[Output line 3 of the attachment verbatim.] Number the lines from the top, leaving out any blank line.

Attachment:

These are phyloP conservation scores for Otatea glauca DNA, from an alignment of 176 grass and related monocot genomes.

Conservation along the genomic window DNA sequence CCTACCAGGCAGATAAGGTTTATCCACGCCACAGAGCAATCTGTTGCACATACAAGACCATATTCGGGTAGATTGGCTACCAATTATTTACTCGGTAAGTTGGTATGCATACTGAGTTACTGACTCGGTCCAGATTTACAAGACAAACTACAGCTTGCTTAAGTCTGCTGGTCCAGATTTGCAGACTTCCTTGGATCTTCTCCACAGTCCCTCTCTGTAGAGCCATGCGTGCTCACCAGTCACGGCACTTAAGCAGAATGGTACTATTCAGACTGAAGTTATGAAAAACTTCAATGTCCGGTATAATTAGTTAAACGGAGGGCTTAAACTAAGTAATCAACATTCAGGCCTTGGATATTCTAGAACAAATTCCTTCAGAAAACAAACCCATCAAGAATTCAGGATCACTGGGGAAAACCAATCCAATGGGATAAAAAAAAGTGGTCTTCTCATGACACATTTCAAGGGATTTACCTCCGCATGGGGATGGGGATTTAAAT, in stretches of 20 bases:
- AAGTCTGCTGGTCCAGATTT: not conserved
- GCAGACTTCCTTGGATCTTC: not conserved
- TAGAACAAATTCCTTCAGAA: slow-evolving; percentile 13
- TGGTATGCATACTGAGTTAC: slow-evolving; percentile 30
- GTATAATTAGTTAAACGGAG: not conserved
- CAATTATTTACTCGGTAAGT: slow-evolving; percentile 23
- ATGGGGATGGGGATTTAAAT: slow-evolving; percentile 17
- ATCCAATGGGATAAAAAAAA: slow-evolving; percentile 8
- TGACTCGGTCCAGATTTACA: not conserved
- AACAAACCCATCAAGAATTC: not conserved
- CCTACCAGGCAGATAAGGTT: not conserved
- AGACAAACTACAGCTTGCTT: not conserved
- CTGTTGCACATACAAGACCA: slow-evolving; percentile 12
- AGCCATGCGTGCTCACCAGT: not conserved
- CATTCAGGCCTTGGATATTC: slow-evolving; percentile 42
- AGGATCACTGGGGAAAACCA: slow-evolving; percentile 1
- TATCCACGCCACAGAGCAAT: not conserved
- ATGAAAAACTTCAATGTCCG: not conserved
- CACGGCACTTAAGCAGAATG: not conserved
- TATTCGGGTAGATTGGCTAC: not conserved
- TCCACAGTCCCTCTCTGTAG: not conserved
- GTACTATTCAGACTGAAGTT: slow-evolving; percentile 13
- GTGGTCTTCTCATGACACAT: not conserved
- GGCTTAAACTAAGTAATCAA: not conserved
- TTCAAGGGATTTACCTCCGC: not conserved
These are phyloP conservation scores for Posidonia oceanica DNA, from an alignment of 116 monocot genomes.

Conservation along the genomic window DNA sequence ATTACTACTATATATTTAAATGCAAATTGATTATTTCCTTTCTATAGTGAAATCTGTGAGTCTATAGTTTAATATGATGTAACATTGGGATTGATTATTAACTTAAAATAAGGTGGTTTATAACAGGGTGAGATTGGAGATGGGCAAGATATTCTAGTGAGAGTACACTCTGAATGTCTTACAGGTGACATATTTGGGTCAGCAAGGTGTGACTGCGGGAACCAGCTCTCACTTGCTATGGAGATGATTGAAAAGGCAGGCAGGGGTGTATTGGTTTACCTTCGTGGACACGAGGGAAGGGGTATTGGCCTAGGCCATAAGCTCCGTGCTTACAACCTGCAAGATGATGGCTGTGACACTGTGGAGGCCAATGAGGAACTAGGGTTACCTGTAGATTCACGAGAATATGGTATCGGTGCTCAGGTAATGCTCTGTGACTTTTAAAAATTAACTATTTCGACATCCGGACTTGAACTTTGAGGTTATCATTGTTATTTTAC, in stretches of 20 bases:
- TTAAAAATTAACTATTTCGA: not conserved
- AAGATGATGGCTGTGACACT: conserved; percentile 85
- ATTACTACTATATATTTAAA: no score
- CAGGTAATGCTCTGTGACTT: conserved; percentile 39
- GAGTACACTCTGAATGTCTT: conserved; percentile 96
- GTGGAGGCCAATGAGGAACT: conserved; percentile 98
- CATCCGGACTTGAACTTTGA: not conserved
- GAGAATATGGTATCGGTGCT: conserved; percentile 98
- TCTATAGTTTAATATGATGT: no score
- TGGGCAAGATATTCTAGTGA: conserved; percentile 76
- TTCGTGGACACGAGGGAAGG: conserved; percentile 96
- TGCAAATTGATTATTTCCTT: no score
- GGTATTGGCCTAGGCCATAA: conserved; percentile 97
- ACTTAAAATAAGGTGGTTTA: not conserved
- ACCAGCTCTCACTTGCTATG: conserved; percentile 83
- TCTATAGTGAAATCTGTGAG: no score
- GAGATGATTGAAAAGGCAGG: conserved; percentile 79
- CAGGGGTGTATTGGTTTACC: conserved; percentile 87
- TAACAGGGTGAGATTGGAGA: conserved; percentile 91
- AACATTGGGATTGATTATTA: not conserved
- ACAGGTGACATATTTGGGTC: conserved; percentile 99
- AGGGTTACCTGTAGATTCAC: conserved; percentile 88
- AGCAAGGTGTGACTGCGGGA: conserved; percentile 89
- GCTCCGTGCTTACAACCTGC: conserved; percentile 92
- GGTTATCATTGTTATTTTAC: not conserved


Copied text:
- AAGTCTGCTGGTCCAGATTT: not conserved